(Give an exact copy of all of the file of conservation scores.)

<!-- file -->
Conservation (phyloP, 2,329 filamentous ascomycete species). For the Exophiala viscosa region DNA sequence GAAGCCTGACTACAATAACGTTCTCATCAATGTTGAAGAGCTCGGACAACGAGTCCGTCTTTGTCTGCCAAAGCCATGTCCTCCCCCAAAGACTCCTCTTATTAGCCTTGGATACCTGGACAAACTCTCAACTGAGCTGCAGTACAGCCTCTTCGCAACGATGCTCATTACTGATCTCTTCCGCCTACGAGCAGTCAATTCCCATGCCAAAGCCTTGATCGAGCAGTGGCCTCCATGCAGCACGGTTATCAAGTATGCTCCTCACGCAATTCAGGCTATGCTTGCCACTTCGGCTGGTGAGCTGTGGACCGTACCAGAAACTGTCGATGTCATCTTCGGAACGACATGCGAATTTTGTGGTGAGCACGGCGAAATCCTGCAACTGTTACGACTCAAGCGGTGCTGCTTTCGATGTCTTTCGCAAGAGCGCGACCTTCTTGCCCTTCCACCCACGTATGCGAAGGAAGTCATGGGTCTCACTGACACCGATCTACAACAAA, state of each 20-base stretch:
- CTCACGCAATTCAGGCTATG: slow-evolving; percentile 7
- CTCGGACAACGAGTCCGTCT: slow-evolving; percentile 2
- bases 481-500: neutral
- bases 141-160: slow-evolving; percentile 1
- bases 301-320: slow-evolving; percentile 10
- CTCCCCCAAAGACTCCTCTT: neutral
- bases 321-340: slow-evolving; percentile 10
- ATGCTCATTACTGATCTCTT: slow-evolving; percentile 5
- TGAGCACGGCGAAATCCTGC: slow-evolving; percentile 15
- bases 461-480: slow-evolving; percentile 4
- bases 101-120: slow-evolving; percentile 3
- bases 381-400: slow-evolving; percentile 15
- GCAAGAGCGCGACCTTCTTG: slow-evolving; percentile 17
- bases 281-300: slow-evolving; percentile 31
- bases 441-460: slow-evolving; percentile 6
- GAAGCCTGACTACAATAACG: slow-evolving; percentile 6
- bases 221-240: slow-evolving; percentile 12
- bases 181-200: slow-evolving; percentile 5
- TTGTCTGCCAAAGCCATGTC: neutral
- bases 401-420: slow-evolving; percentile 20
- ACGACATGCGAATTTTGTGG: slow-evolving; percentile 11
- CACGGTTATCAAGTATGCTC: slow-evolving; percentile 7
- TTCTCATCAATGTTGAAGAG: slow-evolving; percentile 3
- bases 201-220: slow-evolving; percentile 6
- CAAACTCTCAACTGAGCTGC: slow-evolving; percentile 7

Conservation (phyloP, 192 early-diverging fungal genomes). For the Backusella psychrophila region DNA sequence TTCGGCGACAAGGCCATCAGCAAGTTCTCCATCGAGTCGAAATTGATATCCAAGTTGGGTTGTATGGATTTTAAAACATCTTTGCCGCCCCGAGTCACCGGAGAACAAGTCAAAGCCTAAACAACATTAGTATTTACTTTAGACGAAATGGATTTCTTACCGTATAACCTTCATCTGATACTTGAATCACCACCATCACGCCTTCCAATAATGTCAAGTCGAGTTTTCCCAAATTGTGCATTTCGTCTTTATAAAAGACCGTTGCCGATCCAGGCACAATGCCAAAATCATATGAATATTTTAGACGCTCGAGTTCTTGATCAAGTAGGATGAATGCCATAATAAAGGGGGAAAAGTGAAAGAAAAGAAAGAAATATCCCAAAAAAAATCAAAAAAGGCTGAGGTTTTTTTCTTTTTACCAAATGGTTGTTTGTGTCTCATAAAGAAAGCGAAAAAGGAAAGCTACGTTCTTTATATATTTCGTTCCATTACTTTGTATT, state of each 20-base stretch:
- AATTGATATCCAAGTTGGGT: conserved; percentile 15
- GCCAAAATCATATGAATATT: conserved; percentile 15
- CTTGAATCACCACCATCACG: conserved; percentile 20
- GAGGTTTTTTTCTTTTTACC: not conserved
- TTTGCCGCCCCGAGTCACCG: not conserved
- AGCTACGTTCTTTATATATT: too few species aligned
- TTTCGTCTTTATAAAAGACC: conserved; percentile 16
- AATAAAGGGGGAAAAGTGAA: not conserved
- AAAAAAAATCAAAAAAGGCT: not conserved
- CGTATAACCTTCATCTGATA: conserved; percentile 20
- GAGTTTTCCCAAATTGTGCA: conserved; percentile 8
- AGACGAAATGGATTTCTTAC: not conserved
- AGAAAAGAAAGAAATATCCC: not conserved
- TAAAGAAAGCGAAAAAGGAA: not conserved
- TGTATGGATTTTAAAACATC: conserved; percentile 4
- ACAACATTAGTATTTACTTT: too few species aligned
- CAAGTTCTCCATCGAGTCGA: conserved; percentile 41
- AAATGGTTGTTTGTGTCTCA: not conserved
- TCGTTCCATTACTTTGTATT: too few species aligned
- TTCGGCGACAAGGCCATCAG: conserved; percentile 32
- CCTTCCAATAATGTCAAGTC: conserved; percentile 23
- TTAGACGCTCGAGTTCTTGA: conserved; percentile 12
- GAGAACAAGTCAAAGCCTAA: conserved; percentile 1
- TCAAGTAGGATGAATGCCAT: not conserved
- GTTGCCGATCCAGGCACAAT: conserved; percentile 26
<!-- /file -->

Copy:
Conservation (phyloP, 2,329 filamentous ascomycete species). For the Exophiala viscosa region DNA sequence GAAGCCTGACTACAATAACGTTCTCATCAATGTTGAAGAGCTCGGACAACGAGTCCGTCTTTGTCTGCCAAAGCCATGTCCTCCCCCAAAGACTCCTCTTATTAGCCTTGGATACCTGGACAAACTCTCAACTGAGCTGCAGTACAGCCTCTTCGCAACGATGCTCATTACTGATCTCTTCCGCCTACGAGCAGTCAATTCCCATGCCAAAGCCTTGATCGAGCAGTGGCCTCCATGCAGCACGGTTATCAAGTATGCTCCTCACGCAATTCAGGCTATGCTTGCCACTTCGGCTGGTGAGCTGTGGACCGTACCAGAAACTGTCGATGTCATCTTCGGAACGACATGCGAATTTTGTGGTGAGCACGGCGAAATCCTGCAACTGTTACGACTCAAGCGGTGCTGCTTTCGATGTCTTTCGCAAGAGCGCGACCTTCTTGCCCTTCCACCCACGTATGCGAAGGAAGTCATGGGTCTCACTGACACCGATCTACAACAAA, state of each 20-base stretch:
- CTCACGCAATTCAGGCTATG: slow-evolving; percentile 7
- CTCGGACAACGAGTCCGTCT: slow-evolving; percentile 2
- bases 481-500: neutral
- bases 141-160: slow-evolving; percentile 1
- bases 301-320: slow-evolving; percentile 10
- CTCCCCCAAAGACTCCTCTT: neutral
- bases 321-340: slow-evolving; percentile 10
- ATGCTCATTACTGATCTCTT: slow-evolving; percentile 5
- TGAGCACGGCGAAATCCTGC: slow-evolving; percentile 15
- bases 461-480: slow-evolving; percentile 4
- bases 101-120: slow-evolving; percentile 3
- bases 381-400: slow-evolving; percentile 15
- GCAAGAGCGCGACCTTCTTG: slow-evolving; percentile 17
- bases 281-300: slow-evolving; percentile 31
- bases 441-460: slow-evolving; percentile 6
- GAAGCCTGACTACAATAACG: slow-evolving; percentile 6
- bases 221-240: slow-evolving; percentile 12
- bases 181-200: slow-evolving; percentile 5
- TTGTCTGCCAAAGCCATGTC: neutral
- bases 401-420: slow-evolving; percentile 20
- ACGACATGCGAATTTTGTGG: slow-evolving; percentile 11
- CACGGTTATCAAGTATGCTC: slow-evolving; percentile 7
- TTCTCATCAATGTTGAAGAG: slow-evolving; percentile 3
- bases 201-220: slow-evolving; percentile 6
- CAAACTCTCAACTGAGCTGC: slow-evolving; percentile 7

Conservation (phyloP, 192 early-diverging fungal genomes). For the Backusella psychrophila region DNA sequence TTCGGCGACAAGGCCATCAGCAAGTTCTCCATCGAGTCGAAATTGATATCCAAGTTGGGTTGTATGGATTTTAAAACATCTTTGCCGCCCCGAGTCACCGGAGAACAAGTCAAAGCCTAAACAACATTAGTATTTACTTTAGACGAAATGGATTTCTTACCGTATAACCTTCATCTGATACTTGAATCACCACCATCACGCCTTCCAATAATGTCAAGTCGAGTTTTCCCAAATTGTGCATTTCGTCTTTATAAAAGACCGTTGCCGATCCAGGCACAATGCCAAAATCATATGAATATTTTAGACGCTCGAGTTCTTGATCAAGTAGGATGAATGCCATAATAAAGGGGGAAAAGTGAAAGAAAAGAAAGAAATATCCCAAAAAAAATCAAAAAAGGCTGAGGTTTTTTTCTTTTTACCAAATGGTTGTTTGTGTCTCATAAAGAAAGCGAAAAAGGAAAGCTACGTTCTTTATATATTTCGTTCCATTACTTTGTATT, state of each 20-base stretch:
- AATTGATATCCAAGTTGGGT: conserved; percentile 15
- GCCAAAATCATATGAATATT: conserved; percentile 15
- CTTGAATCACCACCATCACG: conserved; percentile 20
- GAGGTTTTTTTCTTTTTACC: not conserved
- TTTGCCGCCCCGAGTCACCG: not conserved
- AGCTACGTTCTTTATATATT: too few species aligned
- TTTCGTCTTTATAAAAGACC: conserved; percentile 16
- AATAAAGGGGGAAAAGTGAA: not conserved
- AAAAAAAATCAAAAAAGGCT: not conserved
- CGTATAACCTTCATCTGATA: conserved; percentile 20
- GAGTTTTCCCAAATTGTGCA: conserved; percentile 8
- AGACGAAATGGATTTCTTAC: not conserved
- AGAAAAGAAAGAAATATCCC: not conserved
- TAAAGAAAGCGAAAAAGGAA: not conserved
- TGTATGGATTTTAAAACATC: conserved; percentile 4
- ACAACATTAGTATTTACTTT: too few species aligned
- CAAGTTCTCCATCGAGTCGA: conserved; percentile 41
- AAATGGTTGTTTGTGTCTCA: not conserved
- TCGTTCCATTACTTTGTATT: too few species aligned
- TTCGGCGACAAGGCCATCAG: conserved; percentile 32
- CCTTCCAATAATGTCAAGTC: conserved; percentile 23
- TTAGACGCTCGAGTTCTTGA: conserved; percentile 12
- GAGAACAAGTCAAAGCCTAA: conserved; percentile 1
- TCAAGTAGGATGAATGCCAT: not conserved
- GTTGCCGATCCAGGCACAAT: conserved; percentile 26